In June 2024, Oklahoma’s state superintendent mandated that public schools teach the Bible. In a familiar move, the justification is that the Bible is “a necessary historical document to teach our kids about the history of this country, to have a complete understanding of Western civilization, to have an understanding of the basis of our legal system.”

To be fair and balanced, the Bible is an important historical document, and I would go so far as to say that knowing about it (and other major religious texts) is essential to understanding world history. It is also important in my field, philosophy. While I teach at the college level, the same reasoning applies since I teach at a state school.

When I teach Ethics, Metaphysics, Modern and Introduction to Philosophy, I include Biblical content. For example, discussing the Medieval dispute over metaphysical universals requires discussing such topics as original sin and the Trinity. My colleagues also include the Bible in appropriate classes, the most obvious examples being classes on the Old and New Testaments. While K-12 education tends to be weak in the areas of philosophy and religion, the Bible should be covered in appropriate classes—along with other important religious texts. As such, I obviously have no objection against covering the Bible and other religious texts as historic, religious and philosophical documents in the context of academic study. Likewise, I have no objection against including historically important works of atheists, anarchists, and Marxists. These are all important to history and philosophy and should be included.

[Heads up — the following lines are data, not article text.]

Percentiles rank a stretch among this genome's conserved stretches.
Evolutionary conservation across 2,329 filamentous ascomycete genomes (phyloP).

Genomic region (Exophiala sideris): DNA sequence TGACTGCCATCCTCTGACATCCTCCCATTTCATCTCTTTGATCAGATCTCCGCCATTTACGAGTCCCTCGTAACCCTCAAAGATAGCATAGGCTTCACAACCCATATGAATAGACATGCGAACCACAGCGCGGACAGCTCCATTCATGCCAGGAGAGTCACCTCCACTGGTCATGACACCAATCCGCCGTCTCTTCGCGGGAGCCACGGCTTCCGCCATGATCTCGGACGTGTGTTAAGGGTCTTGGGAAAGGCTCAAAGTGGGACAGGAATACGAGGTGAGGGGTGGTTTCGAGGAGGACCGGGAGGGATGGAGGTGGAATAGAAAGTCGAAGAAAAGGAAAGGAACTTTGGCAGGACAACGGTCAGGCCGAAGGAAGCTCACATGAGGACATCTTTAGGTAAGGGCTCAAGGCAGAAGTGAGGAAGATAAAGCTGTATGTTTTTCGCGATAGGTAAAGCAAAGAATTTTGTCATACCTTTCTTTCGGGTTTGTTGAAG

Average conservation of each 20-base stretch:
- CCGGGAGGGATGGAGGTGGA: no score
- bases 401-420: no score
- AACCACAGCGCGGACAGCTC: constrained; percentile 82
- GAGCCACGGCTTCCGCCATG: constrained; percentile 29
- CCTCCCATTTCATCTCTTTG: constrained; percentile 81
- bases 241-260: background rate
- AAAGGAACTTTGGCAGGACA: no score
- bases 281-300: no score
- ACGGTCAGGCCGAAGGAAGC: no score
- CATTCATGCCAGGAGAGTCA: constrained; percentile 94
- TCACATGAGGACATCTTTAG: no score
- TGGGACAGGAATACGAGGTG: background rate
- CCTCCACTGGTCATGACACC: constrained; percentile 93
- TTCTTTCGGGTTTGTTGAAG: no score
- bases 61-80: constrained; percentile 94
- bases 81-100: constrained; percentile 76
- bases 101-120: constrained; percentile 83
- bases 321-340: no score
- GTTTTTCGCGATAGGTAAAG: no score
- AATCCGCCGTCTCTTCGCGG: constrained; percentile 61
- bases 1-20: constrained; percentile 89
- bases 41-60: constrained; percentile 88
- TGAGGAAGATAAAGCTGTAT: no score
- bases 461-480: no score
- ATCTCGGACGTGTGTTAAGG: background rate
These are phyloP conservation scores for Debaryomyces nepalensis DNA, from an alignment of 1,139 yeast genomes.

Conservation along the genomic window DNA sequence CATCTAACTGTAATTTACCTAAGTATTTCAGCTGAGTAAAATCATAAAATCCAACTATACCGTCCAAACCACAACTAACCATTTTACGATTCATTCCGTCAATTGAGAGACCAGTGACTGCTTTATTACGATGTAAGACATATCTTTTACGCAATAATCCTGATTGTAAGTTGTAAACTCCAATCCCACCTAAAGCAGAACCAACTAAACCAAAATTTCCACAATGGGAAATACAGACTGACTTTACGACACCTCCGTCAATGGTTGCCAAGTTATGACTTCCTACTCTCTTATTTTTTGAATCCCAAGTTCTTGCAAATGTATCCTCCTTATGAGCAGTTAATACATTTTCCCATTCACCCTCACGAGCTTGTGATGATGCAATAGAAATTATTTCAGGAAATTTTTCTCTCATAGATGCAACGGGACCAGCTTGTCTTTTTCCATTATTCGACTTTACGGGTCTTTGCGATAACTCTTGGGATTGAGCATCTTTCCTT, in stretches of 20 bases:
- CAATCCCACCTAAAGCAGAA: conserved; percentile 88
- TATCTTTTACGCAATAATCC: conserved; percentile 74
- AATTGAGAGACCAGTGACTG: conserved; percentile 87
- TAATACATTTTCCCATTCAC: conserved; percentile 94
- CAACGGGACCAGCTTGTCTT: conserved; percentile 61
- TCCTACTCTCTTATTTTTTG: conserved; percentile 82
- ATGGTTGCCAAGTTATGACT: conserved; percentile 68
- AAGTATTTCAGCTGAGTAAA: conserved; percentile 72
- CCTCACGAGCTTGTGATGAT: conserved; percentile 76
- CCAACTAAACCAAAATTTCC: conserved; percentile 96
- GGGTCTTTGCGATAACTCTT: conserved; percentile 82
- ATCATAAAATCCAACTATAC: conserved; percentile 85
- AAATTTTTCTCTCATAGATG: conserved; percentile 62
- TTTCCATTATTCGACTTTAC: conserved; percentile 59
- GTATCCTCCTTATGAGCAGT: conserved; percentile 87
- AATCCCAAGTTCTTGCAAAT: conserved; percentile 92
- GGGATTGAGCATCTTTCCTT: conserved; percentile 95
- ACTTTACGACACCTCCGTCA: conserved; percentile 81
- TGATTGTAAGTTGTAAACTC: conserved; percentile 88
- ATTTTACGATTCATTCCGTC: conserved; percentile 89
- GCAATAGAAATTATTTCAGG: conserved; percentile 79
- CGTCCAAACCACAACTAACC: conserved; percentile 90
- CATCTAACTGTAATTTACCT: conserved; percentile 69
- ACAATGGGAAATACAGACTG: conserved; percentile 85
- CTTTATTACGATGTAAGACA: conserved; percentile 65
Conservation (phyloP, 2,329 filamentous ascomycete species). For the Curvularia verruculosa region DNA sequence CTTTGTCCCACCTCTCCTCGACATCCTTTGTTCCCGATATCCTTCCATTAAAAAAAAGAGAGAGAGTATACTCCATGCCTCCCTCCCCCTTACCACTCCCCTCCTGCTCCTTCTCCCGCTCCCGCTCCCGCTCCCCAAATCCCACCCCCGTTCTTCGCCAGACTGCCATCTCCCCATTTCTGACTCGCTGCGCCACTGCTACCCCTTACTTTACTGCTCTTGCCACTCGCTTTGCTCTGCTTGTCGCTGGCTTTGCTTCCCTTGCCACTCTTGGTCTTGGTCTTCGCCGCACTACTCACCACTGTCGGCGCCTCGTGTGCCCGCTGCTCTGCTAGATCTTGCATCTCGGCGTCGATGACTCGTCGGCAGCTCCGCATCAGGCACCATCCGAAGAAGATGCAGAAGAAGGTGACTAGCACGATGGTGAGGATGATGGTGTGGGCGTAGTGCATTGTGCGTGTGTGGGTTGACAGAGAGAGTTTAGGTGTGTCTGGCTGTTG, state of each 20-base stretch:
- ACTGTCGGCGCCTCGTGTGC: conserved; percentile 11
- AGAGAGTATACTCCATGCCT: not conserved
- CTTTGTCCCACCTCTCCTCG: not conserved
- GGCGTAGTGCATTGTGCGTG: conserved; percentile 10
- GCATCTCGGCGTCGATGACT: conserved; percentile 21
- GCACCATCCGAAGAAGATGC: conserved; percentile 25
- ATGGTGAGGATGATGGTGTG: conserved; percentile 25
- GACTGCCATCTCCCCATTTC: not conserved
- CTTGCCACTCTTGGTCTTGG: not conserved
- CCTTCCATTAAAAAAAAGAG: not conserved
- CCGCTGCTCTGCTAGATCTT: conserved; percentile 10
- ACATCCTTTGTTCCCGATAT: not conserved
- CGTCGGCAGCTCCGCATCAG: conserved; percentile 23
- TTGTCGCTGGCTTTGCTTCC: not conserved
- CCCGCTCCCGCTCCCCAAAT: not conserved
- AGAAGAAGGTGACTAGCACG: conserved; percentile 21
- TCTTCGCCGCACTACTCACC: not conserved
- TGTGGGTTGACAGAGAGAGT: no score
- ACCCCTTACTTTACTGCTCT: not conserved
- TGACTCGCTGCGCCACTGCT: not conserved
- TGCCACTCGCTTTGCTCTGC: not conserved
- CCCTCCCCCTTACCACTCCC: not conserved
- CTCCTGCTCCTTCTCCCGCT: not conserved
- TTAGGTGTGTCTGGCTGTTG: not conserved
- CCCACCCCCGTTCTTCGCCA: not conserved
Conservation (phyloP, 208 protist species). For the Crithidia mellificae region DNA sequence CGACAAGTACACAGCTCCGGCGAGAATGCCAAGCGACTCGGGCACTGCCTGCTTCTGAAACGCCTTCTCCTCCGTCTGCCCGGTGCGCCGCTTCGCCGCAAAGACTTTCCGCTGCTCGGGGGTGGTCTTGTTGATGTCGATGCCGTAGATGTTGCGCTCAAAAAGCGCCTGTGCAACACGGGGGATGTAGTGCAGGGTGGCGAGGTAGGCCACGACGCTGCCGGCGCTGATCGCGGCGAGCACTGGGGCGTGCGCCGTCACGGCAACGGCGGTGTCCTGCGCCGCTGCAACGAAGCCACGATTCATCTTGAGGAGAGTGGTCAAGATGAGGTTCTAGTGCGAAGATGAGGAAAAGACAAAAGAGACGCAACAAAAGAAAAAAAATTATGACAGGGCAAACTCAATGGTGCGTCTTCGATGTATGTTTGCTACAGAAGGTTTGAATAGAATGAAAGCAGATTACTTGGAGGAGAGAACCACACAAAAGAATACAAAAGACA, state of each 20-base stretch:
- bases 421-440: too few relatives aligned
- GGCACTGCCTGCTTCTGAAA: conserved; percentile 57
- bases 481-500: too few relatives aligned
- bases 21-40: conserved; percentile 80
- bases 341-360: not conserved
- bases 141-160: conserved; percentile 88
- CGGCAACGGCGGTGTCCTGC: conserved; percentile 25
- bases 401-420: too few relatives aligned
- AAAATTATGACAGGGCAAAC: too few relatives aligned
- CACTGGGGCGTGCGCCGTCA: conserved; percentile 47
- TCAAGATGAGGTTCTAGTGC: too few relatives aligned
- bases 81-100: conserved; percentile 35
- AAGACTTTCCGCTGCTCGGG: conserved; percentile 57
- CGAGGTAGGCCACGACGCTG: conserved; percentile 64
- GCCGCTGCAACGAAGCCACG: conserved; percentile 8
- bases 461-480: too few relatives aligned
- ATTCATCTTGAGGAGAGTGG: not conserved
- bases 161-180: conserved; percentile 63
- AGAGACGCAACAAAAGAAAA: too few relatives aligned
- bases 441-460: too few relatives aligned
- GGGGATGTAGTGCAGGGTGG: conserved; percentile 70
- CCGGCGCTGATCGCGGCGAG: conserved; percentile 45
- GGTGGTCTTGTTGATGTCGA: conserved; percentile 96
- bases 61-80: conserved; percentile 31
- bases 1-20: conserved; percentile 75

Naturally, there is always the practical challenge of determining what content to include in courses and we educators can only include a microscopic sliver of all the important works. Ideally, we should make this decision in a principled manner and not based on our own ideology or n0n-academic agenda. As an honest educator, I must admit that we do not magically uplink to the Platonic forms of education when picking our content and our values, biases and experience influence us despite our efforts to build an ideal curriculum. As I somewhat jokingly tell my students when they ask why I included certain philosophers, my response is that we usually teach what we were taught, and this probably goes back to some trivial reason for inclusion. For example, my Modern class is mostly made up of the philosophers that were in the Modern class I took. I did add Mary Wollstonecraft to the class because I had the notes from my Ethics class, and I added her to that class at the suggestion of my ex-wife. But, as noted above, the Bible seems to be an objectively important work. But so does the Communist Manifesto.